“I partied at Tokyo’s sushi restaurant” is not something you hear or read about every day, but that’s what the dinner at Sushi Saisho feels like. There are two things that make this tiny place in Ginza unique: its exceptionally charismatic and uncharacteristically (for a sushi itamae) quirky chef Saisho, and the sporadic uni feasts that he hosts.
Let’s start with sea urchin because that’s what brought me here in the first place. On most nights, Sushi Saisho is a regular 10-seat sushi restaurant with regular sushi selections. However, when the uni catch is particularly good Saisho-san serves an exclusive uni-focused dinner. The chef announces it last minute on his Facebook page and takes reservations on the first-come-first-serve basis. All you have to do is follow his page and comment as soon as you see the announcement pop up (English is ok). Saisho-san will comment back with a confirmation.
Now back to partying. No, we didn’t dance to disco music with sushi in our hands. But Saisho-san does a fantastic job at demolishing every stereotype about your typical, somewhat austere, sushi-ya in Japan. He is welcoming, friendly, and chatty, and makes sure each and every one of his guests gets personalized attention. In the end, we all mingled, shared our names and cracked jokes somehow without even properly speaking each other’s languages. This alone was worth the visit. But let me not derail from food talk for too long.
The menu is served in omakase style (Saisho-san picks your food based on the best seafood that is available on the market that day). I must admit I underestimated how bountiful the dinner would be, so I warn you – come hungry! Even though the star of the night is uni, the feast started with an assortment of sashimi (katsuo and red snapper), followed by delectable grilled Pacific saury.
As we enjoyed the first round of appetizers, we watched Saisho-san assemble a gargantuan platter of uni gunkan maki. If you’re a sea urchin connoisseur, this is what heaven looks like.
It’s only fitting that my love affair with uni started here, in Japan. It is a prized seafood delicacy and, just like caviar, comes in different grades with varied taste, texture and color depending on where it was harvested. Commonly referred to as the roe, it is actually the gonads (reproductive glands) of the spiny creature. Each sea urchin contains only five of these gonads, which makes it an edible luxury. Hokkaido is considered to be the prime region for harvesting premium quality uni. Sea urchin here is rich yet not overpowering in flavor, with elegant sweetness and a nice bite, all attributed to the high-quality kombu/kelp and the clean water of the region. A small box of uni from Hokkaido can sell for hundreds of dollars at Tsukiji or Toyosu Markets in Tokyo.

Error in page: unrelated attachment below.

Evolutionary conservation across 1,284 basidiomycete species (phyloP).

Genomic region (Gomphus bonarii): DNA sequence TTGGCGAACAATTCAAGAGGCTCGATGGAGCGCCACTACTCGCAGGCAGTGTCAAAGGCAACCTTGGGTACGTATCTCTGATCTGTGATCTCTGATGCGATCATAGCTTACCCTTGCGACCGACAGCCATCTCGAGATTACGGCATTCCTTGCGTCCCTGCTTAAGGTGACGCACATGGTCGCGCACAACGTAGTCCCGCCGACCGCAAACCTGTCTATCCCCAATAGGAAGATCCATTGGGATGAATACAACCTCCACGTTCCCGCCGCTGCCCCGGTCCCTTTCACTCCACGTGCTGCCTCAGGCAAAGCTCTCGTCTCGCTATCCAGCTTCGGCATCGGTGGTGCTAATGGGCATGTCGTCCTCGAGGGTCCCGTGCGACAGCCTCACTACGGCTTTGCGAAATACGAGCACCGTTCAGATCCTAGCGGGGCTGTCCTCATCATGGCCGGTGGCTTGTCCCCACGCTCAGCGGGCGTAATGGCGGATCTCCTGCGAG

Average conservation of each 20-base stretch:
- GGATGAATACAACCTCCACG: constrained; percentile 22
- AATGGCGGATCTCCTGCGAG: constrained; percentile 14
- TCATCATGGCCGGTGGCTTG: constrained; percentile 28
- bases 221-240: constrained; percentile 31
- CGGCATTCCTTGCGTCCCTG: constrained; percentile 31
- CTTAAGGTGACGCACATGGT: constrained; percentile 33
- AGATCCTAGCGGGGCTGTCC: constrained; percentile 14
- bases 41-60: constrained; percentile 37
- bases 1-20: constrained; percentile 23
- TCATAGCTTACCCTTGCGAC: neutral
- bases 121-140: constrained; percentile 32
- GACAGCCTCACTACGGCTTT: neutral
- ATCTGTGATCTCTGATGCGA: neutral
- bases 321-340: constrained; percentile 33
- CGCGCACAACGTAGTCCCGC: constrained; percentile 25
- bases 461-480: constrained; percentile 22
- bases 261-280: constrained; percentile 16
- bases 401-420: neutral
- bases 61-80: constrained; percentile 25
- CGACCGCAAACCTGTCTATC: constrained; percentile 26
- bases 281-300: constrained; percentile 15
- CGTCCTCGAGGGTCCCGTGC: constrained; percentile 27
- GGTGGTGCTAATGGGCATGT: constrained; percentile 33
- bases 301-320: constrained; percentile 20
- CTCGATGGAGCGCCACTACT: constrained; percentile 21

There are more than 100 varieties of sea urchin in Japan, but Saisho-san shared that only eight are edible. The most popular varieties are murasaki uni, which has a dark mustard color and a sweet taste, and bafun uni, which has an orange hue and a richer taste. In addition to these, you can also enjoy kita-murasaki uni and ezo–bafun uni, both considered the very best in Japan. Kita-murasaki uni has a more delicate texture and sweet flavor than regular murasaki, while ezo-bafun has an intense jewel-like color, sweet aroma, and unrivaled creaminess. There is also a highly prized ensui uni, which is stored in salt water to approximate sea water conditions. This is the sweetest and arguably the best tasting of the lot, in terms of sweetness and texture. Lastly, aka uni is a less refined and most commonly served variety characterized by a stronger umami flavor and a hint of bitterness.
Whatever the type, uni is not for everyone and has a unique, acquired taste. It is paramount that you try a high-quality urchin for the first time. It doesn’t mean you will love it, but the first bad experience might ruin it for you forever and you’ll miss out on something truly delectable.
Once the platter was complete, each guest was served ten (!) pieces of gunkan, seven of which was murasaki uni and three were bafun uni, both harvested in Hokkaido. The urchin was buttery and sweet without a seafood aftertaste.
After that, our seasonal selection of sushi that included shrimp and taragai (scallop-like clam) was positively tame.
Up next, we each enjoyed three pieces of the highly praised ensui uni. Both the texture and taste were very good, although bafun still remains my personal favorite.
The final morsel of the omakase dinner was Saisho-san signature piece of sushi: uniku. This heavenly bite carefully layers the premium grade wagyu beef, bafun uni and a generous sprinkle of aromatic black truffle salt – all torched to perfection. I must be honest, the unctuous flavors of the wagyu and truffle overpowered the urchin a bit. Nevertheless, it was a true piece de resistance and a great way to finish off the dinner, even though at this point we could hardly breathe.
The set dinner course with drinks was around $120, a total steal for the quality and amount of food we devoured. The happy group photo we ended up taking at the end of the night was just another testament to the Saisho-san’s attempt at creating a truly enjoyable dining experience. Sushi Saisho might not be up to par with Tokyo’s upscale, Michelin-starred sushi restaurants, but it surely is a perfect alternative for a fun, uni-lisious dinner. You should definitely give it a try!
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